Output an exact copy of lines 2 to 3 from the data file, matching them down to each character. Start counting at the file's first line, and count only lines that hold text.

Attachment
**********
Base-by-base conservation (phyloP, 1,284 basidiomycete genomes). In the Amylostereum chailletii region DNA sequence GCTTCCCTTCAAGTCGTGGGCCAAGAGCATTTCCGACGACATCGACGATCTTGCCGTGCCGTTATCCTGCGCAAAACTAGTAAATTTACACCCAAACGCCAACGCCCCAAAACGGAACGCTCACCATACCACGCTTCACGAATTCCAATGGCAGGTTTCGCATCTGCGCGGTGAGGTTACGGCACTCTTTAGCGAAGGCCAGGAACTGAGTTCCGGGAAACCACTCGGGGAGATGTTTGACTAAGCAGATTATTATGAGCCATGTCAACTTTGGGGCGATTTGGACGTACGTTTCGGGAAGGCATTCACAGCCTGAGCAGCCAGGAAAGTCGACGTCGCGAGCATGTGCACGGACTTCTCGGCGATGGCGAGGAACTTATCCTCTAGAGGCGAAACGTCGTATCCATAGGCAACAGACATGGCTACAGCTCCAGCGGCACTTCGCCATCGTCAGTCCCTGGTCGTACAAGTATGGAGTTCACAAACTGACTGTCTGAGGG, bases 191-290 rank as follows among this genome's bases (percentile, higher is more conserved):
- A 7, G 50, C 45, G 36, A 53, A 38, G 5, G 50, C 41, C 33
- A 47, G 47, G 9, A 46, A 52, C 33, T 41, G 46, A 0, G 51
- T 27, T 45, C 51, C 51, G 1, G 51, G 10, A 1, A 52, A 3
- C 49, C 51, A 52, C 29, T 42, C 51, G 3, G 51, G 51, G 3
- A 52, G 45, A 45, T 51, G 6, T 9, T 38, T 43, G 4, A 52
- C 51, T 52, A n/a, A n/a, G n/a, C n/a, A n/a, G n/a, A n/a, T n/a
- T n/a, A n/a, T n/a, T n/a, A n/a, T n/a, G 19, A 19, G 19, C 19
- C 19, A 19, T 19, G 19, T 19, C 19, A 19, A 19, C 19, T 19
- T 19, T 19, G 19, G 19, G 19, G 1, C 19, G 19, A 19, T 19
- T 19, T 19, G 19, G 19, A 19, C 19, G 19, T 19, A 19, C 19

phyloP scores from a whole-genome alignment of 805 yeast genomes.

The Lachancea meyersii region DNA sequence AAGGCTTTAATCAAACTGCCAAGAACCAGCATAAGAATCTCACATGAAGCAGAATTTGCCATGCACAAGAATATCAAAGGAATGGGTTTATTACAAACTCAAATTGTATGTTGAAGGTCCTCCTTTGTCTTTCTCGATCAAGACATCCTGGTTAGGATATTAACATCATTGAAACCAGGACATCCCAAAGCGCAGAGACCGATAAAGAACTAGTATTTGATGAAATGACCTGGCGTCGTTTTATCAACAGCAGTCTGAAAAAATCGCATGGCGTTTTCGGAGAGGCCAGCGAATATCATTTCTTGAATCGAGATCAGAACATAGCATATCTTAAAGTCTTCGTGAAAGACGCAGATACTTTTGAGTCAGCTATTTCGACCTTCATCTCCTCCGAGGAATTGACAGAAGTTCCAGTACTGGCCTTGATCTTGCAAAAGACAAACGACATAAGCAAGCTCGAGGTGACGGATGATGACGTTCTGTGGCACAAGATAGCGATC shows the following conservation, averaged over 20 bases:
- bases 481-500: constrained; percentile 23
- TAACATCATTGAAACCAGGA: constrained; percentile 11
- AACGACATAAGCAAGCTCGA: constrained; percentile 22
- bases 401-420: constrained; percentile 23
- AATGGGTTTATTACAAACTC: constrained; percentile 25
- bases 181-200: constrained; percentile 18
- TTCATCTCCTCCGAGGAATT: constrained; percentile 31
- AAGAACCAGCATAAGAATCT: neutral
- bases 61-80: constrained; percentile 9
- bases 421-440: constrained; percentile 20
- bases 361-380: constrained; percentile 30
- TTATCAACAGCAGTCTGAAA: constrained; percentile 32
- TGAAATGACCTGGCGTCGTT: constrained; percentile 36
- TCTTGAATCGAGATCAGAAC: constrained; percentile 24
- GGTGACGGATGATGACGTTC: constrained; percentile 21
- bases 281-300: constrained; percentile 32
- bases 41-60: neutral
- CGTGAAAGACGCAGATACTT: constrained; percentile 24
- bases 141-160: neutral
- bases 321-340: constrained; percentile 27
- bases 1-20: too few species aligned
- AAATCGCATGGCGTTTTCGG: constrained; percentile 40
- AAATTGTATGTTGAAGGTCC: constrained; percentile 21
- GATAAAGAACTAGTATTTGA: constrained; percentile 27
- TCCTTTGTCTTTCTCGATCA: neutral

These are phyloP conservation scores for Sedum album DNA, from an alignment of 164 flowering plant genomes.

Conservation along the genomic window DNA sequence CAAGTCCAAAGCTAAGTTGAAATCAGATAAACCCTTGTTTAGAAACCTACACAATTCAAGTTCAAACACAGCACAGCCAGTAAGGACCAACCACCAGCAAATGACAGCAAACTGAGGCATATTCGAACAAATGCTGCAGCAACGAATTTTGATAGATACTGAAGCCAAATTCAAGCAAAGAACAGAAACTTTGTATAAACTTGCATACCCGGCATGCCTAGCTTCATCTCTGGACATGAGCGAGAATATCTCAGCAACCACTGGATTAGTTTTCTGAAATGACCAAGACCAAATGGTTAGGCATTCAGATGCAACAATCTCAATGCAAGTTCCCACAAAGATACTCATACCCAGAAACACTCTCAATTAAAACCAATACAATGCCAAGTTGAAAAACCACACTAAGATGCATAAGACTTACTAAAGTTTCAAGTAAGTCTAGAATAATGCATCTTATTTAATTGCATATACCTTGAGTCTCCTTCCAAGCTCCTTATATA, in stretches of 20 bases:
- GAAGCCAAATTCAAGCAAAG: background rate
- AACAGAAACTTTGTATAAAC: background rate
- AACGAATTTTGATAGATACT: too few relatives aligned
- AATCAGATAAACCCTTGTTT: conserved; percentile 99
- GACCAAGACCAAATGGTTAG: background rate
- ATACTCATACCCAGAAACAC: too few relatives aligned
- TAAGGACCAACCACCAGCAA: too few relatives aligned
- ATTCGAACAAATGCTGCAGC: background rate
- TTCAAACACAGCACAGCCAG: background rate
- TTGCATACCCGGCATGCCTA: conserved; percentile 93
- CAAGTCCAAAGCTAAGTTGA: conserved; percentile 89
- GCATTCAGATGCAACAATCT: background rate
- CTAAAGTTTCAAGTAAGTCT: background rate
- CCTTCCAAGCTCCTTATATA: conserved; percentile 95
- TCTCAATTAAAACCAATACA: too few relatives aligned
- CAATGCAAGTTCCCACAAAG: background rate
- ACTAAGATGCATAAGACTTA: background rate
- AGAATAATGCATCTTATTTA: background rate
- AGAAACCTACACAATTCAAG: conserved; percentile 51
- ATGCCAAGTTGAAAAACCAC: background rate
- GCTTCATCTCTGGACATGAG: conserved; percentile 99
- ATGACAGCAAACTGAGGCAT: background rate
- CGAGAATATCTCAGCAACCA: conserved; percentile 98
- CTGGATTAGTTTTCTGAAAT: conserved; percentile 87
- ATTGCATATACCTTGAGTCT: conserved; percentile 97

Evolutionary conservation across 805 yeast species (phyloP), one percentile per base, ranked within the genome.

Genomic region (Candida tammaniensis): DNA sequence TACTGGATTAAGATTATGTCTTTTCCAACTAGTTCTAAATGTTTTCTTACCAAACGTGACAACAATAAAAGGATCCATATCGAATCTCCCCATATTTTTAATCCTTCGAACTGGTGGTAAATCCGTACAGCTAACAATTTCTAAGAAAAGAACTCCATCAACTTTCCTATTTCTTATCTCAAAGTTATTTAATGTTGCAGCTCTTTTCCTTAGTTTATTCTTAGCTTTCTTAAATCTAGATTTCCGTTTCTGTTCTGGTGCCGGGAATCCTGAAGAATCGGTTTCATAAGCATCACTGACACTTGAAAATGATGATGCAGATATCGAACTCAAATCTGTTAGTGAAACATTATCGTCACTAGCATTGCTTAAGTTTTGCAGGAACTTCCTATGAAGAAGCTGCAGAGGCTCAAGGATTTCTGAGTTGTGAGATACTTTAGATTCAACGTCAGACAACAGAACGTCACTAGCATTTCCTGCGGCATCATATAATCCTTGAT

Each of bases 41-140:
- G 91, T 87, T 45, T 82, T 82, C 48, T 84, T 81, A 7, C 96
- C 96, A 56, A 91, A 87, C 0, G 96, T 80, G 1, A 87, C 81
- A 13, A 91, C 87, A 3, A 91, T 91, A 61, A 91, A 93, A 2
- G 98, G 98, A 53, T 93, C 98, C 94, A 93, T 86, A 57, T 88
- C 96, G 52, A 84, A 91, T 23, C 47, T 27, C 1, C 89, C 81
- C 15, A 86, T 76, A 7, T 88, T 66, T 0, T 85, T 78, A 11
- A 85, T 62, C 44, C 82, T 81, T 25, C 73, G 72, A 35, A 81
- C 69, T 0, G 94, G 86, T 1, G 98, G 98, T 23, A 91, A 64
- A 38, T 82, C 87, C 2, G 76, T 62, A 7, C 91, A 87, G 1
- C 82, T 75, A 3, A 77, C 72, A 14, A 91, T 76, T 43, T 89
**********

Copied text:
- A 7, G 50, C 45, G 36, A 53, A 38, G 5, G 50, C 41, C 33
- A 47, G 47, G 9, A 46, A 52, C 33, T 41, G 46, A 0, G 51